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I think it was Sir William Lever who remarked (but I have heard in the last two years so many pearls dropped from the lips of millionaires that I am not quite sure) that the way to tell a millionaire, when one saw one, was by his lack of ready money.  He added that perhaps a surer way of knowing a millionaire, when one saw one, was by his lack of ideas.

My own experience is that neither of these ways works as well as it used to.  I very often meet a man now-a real live millionaire, no one would think it of.

One of them-one of the last ones-telegraphed me from down in the country one morning, swung up to London on a quick train, cooped me up with him at a little corner table in his hotel, and gave me more ideas in two hours than I had had in a week.

I came away very curious about him-whoever he was.

Not many days afterward I found myself motoring up a long, slow hill, full of wind and heather, and there in a stately park with all his treetops around him, and his own blue sky, in a big, beautiful, serene room, I saw him again.

He began at once, “Do you think Christ would have approved of my house?”

His five grown sons were sitting around him but he spoke vividly and directly and like a child, and as if he had just brushed sixty years away, and could, any time.

I said I did not think it fair to Christ, two thousand years off, to ask what he would have thought of a house like his, now.  The only fair thing to do would be to ask what Christ would think if He were living here to-day.

“Well, suppose He had motored over here with you this afternoon from - Manor, and spent last night with you there, and talked with you and with - and had seen the pictures, and the great music room and wandered through the gardens, and suppose that then He had come through on his way up, all those two miles of slums down in - seen all those poor, driven, crowded people, and had finally come up here with you to this big, still, restful place two thousand people could live in, and which I keep all to myself.  You don’t really mean to say, do you, that He would approve of my living in a house like this?”

I said that I did not think that Christ would be tipped over by a house or lose his bearings with a human soul because he lived in a park.  I thought He would look him straight in the eyes.

“But Christ said, ‘He that loseth his life shall save it!’”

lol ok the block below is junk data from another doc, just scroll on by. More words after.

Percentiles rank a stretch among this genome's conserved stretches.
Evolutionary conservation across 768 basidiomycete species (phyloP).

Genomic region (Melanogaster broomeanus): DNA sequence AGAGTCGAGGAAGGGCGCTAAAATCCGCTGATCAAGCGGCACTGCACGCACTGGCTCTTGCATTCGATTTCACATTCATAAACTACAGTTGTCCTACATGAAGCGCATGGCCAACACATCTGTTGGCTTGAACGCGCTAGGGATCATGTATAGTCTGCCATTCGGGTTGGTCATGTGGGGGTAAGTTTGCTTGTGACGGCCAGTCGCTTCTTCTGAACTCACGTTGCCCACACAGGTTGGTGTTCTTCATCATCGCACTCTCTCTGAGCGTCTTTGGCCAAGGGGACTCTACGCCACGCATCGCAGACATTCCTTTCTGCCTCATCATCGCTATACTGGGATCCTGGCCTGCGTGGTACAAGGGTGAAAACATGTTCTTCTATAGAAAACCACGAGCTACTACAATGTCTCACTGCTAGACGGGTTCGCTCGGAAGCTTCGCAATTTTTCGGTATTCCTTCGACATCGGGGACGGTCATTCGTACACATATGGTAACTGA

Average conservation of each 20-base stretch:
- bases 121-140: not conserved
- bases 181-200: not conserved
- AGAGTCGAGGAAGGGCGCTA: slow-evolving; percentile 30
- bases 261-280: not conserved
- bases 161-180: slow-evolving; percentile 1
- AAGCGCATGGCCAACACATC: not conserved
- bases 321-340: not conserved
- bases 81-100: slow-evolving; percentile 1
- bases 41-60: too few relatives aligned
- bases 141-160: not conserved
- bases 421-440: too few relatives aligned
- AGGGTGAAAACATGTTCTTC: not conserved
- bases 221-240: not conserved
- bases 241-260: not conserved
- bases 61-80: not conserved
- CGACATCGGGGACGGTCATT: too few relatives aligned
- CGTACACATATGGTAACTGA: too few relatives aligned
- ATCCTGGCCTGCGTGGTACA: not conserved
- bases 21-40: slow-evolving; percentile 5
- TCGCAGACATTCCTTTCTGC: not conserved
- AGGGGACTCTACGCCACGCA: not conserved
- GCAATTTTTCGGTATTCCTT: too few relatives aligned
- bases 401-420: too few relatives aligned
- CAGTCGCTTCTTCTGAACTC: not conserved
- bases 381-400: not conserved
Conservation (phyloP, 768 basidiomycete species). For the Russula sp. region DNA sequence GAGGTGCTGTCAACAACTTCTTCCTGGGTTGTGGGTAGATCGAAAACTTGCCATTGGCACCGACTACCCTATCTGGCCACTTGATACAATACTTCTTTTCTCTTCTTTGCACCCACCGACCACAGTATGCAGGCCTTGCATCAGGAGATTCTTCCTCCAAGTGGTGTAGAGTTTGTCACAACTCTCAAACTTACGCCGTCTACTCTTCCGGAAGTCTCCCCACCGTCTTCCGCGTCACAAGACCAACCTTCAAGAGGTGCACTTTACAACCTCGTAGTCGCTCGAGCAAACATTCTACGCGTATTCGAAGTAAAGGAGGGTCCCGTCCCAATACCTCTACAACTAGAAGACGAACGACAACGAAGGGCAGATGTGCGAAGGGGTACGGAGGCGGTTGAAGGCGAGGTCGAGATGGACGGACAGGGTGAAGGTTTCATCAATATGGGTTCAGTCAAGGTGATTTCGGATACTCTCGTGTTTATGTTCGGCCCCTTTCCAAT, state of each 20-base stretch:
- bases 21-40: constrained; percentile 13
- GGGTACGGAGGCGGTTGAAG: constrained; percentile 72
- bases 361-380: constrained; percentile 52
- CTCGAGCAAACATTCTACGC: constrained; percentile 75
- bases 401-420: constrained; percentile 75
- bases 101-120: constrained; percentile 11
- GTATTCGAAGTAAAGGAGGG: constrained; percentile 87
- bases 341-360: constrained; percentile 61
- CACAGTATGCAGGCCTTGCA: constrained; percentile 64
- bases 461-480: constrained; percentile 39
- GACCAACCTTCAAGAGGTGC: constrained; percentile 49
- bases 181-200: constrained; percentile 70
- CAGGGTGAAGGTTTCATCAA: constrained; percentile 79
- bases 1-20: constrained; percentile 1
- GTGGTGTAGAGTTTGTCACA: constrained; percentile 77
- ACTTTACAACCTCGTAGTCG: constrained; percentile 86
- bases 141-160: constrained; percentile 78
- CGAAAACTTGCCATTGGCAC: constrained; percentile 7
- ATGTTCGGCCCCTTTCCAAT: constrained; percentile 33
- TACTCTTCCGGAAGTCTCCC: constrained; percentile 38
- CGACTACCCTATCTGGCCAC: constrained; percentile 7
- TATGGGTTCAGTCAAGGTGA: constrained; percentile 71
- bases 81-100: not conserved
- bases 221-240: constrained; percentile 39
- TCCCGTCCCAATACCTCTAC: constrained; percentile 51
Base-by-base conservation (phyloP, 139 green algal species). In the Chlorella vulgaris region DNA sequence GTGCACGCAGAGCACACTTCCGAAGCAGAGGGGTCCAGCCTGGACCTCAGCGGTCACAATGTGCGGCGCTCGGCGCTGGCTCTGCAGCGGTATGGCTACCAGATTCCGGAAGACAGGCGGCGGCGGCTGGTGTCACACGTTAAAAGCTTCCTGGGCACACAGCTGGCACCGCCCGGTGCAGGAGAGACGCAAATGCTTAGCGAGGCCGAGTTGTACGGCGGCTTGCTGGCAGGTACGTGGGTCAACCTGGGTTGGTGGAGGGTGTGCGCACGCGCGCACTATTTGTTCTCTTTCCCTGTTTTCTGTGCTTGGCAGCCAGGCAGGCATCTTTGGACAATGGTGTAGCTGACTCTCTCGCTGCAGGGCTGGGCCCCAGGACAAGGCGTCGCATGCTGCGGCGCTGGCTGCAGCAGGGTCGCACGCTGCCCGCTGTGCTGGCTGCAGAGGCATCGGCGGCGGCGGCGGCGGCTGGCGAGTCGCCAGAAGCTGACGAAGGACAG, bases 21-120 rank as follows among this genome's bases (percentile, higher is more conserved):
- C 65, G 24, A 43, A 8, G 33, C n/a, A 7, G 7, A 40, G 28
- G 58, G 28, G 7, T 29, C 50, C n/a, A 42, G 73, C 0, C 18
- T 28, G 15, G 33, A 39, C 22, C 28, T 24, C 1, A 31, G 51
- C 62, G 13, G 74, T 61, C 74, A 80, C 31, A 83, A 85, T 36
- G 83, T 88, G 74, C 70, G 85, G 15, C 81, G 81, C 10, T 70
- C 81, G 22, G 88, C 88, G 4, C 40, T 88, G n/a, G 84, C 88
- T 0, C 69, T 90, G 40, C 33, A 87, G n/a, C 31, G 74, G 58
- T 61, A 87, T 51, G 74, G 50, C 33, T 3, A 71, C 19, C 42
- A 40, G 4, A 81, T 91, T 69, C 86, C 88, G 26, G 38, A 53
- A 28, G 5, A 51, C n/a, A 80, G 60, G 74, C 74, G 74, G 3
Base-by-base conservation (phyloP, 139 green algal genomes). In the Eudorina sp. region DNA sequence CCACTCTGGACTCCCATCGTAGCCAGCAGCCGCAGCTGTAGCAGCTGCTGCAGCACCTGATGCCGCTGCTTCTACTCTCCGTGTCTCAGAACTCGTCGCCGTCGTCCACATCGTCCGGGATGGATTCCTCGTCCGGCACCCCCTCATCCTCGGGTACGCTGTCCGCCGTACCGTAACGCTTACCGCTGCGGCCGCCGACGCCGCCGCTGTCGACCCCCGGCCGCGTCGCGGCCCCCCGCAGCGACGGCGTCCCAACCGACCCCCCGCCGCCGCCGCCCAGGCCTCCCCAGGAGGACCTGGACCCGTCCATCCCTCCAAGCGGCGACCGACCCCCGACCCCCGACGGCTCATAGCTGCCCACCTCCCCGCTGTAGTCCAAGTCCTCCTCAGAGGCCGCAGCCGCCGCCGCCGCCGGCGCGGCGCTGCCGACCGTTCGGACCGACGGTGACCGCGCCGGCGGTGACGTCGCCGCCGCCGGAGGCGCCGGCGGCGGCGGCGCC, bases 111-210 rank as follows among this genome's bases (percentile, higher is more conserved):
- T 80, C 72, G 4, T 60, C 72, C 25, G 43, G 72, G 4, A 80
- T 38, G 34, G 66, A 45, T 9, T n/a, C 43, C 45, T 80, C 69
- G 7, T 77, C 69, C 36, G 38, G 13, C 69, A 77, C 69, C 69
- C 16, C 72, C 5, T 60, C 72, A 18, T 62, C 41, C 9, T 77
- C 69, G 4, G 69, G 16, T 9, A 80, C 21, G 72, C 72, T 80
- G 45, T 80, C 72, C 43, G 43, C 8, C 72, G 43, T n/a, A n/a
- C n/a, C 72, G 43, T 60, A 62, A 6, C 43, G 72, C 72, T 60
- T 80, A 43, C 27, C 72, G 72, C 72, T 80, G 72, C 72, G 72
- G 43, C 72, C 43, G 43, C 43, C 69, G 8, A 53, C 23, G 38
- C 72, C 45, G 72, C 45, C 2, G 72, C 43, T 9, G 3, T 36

“Yes, but He did not intend it as a mere remark about people’s houses.”

It did not seem to me that Christ meant simply giving up to other people easy and ordinary things like houses or like money, but that He meant giving up to others our motives, giving up the deepest, hardest things in us, our very selves to other people.

“And so you really think that if Christ came and looked at this house and looked at me in it, He would not mind?”

“I do not know.  I think that after He had looked at your house He would go down and look at your factory, possibly.  How many men do you employ?”

“Sixteen hundred.”

“I think He would look at them, the sixteen hundred men, and then He would move about a little.  Very likely He would look at their wives and the little children.”

He thought a moment.  I could see that he was not as afraid of having Christ see the factory as he was of having Him see the house.

I was not quite sure but I thought there was a little faint gleam in his eye when I mentioned the factory.

“What do you make?” I asked.

He named something that everybody knows.

Then I remembered suddenly who he was.  He was one of the men I had first been told about in England, and the name had slipped from me.  He had managed to do and do together the three things one goes about looking for everywhere in business-what might be called the Three R’s of great business (though not necessarily R’s). (1) He had raised the wages of his employees. (2) He had reduced prices to consumers. (3) He had reduced his proportion of profit and raised the income of the works, by inventing new classes of customers, and increasing the volume of the business.

He had found himself, one day, as most men do, sooner or later, with a demand for wages that he could not pay.

At first he told the men he could not pay them more, said that he would have to close the works if he did.

He was a very busy man to be confronted with a crisis like this.  The market was trouble enough.

One morning, when he was up early, and the house was all still and he was sitting alone with himself, the thought slipped into his mind that there had been several times before in his life when he had sat thinking about certain things that could not be done.  And then he had got up from thinking they could not be done and gone out and done them.

He wondered if he could not get up and go out and do this one.

As he sat in the stillness with a clear road before his mind and not a soul in the world up, the thought occurred to him, with not a thing in sight to stop it, that he had not really trained himself to be quite such an expert in raising wages as he had in some other things.

Perhaps he did not know about raising wages.